The fourth Tech Nation Talks event of the year saw AvenueHQ, one of Leeds’ newest coworking spaces, play host to a lively evening of debate. The Chamber, the venue’s largest event space, provided a welcome retreat for around 100 guests who sought shade on what was the hottest day of the year.
Attendees included four panelists from organisations across the region who were invited to share their thoughts on what makes digital tech in Yorkshire tick. One panelist, FinTech North cofounder and Rebuilding Society CEO Dan Rajkumar, took up the offer of moving from the relative safety of the audience to the stage after a founder no-show.
Check out the video below to hear from Jem Henderson, Tech Nation’s Yorkshire Entrepreneur Engagement Manager, about some of the themes that emerged during the debate. Additionally, Stuart Clarke, Director at Leeds Digital Festival, shares his thoughts about what needs to happen for Yorkshire tech to progress to the next level.
“I think collaboration is our greatest strength. When a bunch of us set up the festival it was about two things: celebrating local tech, and being more collaborative. It’s been mentioned that we often keep quiet about the great things we’re doing. We’ve had good examples of companies, who are normally in competition, coming together to build the best events they can and contribute to the festival. We’re in a great collaborative environment across the whole of Yorkshire.”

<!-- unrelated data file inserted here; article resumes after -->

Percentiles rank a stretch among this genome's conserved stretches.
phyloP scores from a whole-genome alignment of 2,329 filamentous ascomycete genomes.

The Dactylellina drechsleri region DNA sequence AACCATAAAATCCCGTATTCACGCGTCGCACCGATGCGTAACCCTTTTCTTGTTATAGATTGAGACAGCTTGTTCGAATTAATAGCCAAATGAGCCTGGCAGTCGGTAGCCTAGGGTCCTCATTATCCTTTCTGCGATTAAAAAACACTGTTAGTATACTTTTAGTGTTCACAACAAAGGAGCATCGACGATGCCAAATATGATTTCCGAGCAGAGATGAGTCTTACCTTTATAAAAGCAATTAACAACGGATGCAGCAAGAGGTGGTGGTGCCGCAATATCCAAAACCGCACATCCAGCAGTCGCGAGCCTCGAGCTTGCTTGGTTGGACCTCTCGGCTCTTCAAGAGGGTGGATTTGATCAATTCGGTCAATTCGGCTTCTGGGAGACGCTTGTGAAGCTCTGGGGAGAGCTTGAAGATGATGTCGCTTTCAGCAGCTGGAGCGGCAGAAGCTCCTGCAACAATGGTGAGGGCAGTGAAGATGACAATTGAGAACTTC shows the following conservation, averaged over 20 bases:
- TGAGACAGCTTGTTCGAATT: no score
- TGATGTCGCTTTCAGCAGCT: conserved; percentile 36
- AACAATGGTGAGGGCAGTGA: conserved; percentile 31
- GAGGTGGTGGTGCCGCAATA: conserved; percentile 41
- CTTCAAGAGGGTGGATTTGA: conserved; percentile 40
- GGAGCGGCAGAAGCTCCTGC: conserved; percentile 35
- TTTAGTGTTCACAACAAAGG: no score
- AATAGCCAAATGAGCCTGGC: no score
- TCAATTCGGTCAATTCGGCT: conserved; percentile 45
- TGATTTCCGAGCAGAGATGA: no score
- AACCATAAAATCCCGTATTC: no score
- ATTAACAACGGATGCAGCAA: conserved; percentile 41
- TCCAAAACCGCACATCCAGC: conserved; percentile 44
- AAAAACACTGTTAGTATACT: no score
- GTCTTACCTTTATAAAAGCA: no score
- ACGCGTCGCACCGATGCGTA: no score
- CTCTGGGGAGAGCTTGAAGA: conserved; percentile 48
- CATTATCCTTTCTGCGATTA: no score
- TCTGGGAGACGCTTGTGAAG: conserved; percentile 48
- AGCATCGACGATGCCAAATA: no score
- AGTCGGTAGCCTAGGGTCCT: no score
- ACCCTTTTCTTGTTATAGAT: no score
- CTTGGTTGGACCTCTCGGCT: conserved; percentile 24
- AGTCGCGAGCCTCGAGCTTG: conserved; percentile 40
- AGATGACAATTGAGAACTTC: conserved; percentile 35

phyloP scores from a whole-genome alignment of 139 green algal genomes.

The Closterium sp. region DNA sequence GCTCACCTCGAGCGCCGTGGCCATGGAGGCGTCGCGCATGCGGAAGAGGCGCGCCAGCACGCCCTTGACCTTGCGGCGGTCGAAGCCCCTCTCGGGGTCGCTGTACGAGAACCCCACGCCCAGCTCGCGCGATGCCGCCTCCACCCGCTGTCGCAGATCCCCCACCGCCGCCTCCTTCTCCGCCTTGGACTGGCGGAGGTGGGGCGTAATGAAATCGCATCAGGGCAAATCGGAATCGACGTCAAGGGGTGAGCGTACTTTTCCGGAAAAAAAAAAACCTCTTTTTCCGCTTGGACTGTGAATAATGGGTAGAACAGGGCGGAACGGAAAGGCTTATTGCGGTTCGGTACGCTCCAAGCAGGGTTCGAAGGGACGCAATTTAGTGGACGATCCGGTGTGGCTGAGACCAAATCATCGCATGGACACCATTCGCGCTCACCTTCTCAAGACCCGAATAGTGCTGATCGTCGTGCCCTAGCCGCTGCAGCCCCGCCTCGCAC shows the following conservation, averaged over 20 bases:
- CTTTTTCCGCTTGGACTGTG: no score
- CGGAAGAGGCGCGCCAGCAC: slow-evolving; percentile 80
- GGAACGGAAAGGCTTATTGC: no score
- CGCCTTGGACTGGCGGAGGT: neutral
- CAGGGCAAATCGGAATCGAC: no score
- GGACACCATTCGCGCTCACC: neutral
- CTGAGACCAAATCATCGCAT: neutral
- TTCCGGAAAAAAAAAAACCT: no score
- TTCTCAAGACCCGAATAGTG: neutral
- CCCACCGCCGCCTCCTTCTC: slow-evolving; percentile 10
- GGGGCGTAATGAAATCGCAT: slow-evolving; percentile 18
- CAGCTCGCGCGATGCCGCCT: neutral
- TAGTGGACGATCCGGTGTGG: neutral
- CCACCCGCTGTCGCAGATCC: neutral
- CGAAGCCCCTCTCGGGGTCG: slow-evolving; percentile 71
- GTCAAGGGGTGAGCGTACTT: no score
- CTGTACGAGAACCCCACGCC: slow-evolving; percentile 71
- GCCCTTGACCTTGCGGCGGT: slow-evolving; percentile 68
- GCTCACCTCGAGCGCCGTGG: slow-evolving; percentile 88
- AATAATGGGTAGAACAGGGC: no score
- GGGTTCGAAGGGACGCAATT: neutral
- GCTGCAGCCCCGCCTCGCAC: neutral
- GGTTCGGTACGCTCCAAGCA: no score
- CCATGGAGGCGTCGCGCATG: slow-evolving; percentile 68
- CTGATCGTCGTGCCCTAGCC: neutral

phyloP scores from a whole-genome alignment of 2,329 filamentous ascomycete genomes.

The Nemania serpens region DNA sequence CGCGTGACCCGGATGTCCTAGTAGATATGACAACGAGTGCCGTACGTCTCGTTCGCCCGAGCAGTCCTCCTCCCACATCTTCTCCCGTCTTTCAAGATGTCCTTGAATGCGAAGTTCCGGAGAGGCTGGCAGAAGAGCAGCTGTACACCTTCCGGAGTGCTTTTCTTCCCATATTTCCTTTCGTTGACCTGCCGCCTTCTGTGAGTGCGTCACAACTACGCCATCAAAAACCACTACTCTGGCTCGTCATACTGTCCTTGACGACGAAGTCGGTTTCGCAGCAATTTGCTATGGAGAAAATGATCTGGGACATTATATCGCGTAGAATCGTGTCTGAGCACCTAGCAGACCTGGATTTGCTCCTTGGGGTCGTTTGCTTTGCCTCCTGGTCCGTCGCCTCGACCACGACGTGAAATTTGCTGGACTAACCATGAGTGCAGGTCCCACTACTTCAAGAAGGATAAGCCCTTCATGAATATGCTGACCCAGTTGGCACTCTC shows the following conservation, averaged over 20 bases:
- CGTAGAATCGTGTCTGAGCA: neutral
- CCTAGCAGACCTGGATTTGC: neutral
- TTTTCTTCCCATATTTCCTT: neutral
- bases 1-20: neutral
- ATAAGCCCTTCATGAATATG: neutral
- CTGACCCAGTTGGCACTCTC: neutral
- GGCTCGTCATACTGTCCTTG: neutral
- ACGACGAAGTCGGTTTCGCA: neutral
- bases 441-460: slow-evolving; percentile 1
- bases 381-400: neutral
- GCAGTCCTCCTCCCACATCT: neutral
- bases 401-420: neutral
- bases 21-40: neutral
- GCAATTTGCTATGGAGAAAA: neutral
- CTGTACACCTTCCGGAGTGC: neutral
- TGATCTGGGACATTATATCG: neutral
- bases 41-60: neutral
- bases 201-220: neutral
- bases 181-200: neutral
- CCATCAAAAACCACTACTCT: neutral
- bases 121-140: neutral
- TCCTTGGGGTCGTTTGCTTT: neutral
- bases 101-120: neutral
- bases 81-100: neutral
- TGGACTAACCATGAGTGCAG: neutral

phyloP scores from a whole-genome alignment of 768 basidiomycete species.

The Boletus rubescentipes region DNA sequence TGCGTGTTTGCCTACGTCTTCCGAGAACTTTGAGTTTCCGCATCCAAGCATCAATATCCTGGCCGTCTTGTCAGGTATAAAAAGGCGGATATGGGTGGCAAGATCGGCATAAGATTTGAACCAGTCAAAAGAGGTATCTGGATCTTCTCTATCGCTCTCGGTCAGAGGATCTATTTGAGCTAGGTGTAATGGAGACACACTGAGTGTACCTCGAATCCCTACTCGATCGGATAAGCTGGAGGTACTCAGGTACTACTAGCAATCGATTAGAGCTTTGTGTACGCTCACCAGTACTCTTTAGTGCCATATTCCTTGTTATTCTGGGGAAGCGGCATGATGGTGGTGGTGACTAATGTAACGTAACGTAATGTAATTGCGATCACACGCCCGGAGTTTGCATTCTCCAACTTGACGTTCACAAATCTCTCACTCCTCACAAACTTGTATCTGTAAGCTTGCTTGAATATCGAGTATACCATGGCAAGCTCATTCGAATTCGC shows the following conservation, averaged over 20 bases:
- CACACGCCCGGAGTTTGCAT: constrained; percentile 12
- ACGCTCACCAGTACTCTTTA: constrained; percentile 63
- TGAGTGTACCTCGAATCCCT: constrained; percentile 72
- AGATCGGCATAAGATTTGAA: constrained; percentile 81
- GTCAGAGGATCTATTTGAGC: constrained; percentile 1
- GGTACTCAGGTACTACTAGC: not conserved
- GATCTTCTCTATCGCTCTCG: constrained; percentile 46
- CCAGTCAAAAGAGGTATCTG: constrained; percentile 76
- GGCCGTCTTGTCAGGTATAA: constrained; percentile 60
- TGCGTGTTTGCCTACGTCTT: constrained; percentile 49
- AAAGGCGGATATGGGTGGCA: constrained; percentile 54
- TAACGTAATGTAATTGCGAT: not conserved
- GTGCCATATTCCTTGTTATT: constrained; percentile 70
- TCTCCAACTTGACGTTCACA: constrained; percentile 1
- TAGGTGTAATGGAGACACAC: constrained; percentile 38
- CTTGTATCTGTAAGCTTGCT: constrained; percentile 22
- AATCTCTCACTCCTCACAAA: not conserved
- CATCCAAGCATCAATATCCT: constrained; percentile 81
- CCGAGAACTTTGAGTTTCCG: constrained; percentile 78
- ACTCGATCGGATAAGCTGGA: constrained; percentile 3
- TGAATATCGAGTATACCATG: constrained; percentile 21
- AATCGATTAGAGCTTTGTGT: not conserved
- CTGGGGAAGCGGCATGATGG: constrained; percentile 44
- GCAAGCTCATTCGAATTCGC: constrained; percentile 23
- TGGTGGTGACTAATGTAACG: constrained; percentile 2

“I think it’s the scope and variety of our technology expertise, and the kinds of verticals that we work in. If you go across Yorkshire you can find focal points of pretty much every kind of tech that you want to look at, starting with the super creative and media-focused stuff, progressing to hardcore data. I think sometimes we forget this, because we’re so focused on fintech, AI or whatever the thing of the moment is. But we mustn’t forget that we have a whole scope of capability across the region.”
Ian Sharp, CEO of Future-Health and former CEO of Digital Catapult Yorkshire:
“I think our strength lies in the networks of people, and the ease of accessibility and approachability. We’ve done work in the past and when there’s interesting projects, most of the people in networks around Leeds, who are in good strong positions to collaborate, have got an open door. So if you have something interesting to talk about, and something interesting to collaborate on, that’s a massive strength. I don’t see that in other regions.”
“Access to talent. I think the universities train up some really great graduates, and so it’s a really strong resource that people can work with. I was on the Barclays scaleup programme today, so I have to give a shout out to them, and one of the facets of the culture in Barclays’ organisation is trust. I haven’t appreciated it in the past, but Yorkshire folk are really trustworthy, and that’s a really strong cultural component that adds a totally subconscious credit to organisations.”
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